Getting point-cloud data to verify as-builts and quickly map out an interior space is often a matter of balancing time and cost. But new smaller, easier-to-use scanners are coming to market that don’t require extra training or large investments to deploy on jobsites.
Building on their previous scanner, Matterport’s Pro2 offers a much-improved visual fidelity while maintaining the camera’s single-button functionality. “Our focus is making sure the equipment is low cost and the user experience is very simple,” says Bill Brown, Matterport CEO.
“The higher-resolution pictures are good for checking as-built conditions, and we are also seeing a use case for documenting conditions at occupancy,” says Chad Knutson, Gilbane Building Co. VDC manager for the Central and Midwest regions. “For small projects in particular, it’s a great way to see what is there.”
The Pro2 scanner has a 134-megapixel camera that can take 360° images with full GPS geotagging. Images from the camera are synced to an iPad, which then uploads the imagery to Matterport’s servers for processing. The resulting stitched-together, point-cloud image is accurate enough to take basic measurements and check against 3D design models.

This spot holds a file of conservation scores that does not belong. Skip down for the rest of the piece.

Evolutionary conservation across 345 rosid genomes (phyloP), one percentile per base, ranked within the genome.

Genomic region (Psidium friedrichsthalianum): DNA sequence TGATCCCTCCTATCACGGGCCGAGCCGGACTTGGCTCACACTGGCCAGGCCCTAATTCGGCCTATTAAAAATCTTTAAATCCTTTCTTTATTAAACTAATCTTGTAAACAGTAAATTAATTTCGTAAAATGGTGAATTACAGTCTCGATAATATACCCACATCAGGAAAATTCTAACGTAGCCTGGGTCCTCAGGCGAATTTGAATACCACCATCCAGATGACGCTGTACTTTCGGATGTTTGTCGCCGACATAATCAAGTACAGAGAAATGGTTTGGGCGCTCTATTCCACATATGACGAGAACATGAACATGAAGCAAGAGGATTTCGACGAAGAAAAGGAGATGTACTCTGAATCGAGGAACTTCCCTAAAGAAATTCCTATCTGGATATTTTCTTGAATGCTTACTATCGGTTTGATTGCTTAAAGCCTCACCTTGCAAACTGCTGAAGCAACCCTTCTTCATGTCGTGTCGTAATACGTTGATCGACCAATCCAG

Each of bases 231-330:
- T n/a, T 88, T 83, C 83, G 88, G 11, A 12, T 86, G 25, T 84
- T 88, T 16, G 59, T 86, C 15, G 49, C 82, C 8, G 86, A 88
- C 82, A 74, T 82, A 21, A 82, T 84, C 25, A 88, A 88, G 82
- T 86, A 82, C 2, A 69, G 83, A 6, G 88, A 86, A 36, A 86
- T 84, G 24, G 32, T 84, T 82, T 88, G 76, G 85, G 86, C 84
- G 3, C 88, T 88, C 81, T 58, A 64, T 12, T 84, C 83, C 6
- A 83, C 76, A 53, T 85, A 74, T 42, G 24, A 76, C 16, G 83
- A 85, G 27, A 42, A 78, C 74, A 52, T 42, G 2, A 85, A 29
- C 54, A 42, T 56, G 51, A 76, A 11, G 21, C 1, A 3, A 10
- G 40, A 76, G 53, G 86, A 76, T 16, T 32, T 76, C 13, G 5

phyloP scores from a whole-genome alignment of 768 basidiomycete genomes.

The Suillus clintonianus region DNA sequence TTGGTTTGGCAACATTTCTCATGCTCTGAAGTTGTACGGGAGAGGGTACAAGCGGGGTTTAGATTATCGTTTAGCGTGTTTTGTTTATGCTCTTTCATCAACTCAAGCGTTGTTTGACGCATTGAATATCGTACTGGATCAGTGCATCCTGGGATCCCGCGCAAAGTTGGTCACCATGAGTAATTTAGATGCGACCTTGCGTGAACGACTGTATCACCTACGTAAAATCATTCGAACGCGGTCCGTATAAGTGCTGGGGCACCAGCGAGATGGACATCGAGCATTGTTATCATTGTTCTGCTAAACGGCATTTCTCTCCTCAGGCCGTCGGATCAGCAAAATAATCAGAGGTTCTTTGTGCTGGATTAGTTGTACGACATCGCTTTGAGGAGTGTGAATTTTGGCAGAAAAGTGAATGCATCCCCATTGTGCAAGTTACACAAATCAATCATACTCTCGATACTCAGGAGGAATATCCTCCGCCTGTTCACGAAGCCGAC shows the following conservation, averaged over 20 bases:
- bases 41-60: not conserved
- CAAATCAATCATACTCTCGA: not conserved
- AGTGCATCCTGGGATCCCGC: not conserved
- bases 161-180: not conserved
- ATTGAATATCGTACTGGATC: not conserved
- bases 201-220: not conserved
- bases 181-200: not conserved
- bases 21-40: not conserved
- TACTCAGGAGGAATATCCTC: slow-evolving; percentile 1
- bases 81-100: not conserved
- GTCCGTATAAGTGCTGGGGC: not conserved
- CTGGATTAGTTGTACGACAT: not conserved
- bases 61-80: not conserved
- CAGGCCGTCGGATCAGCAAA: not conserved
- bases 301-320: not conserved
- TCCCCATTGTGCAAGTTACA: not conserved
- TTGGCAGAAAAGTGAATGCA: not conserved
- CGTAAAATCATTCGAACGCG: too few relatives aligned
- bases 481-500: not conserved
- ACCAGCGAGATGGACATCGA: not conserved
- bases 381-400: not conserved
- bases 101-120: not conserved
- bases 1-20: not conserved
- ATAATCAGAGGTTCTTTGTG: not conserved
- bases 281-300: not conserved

“We found it was a good tool for our project managers to keep them on the same page when talking to owners,” says Knutson, who has tested out an earlier version of the Pro2 scanner. “It also helped our estimators—who don’t get out of the office that much—get a better feel for the spaces they are estimating.”
While the Pro2 Camera can’t provide imagery and point clouds with the fidelity of higher-end scanners, it does fill a niche of jobs that otherwise would go unscanned, says Knutson. “The value proposition we’re realizing is that [the Pro2 scanner] is great on smaller projects where we can’t justify deploying survey-grade LiDAR.” According to Knutson, Gilbane engineers were able to scan 10,000-sq-ft spaces in two hours with minimal training on the equipment.
The scans can be exported from Matterport’s web client to popular file formats for loading into BIM software, and the imagery can be processed for use in virtual-reality visualizations, as well.
“This sort of fast reality-capture workflow is the sign of things to come,” says Brown. “If a scanner can knock out a whole room in an hour, and a few hours later you have a fully registered point cloud, that’s going to change the way you work. You are effectively modeling the building as it is being built.”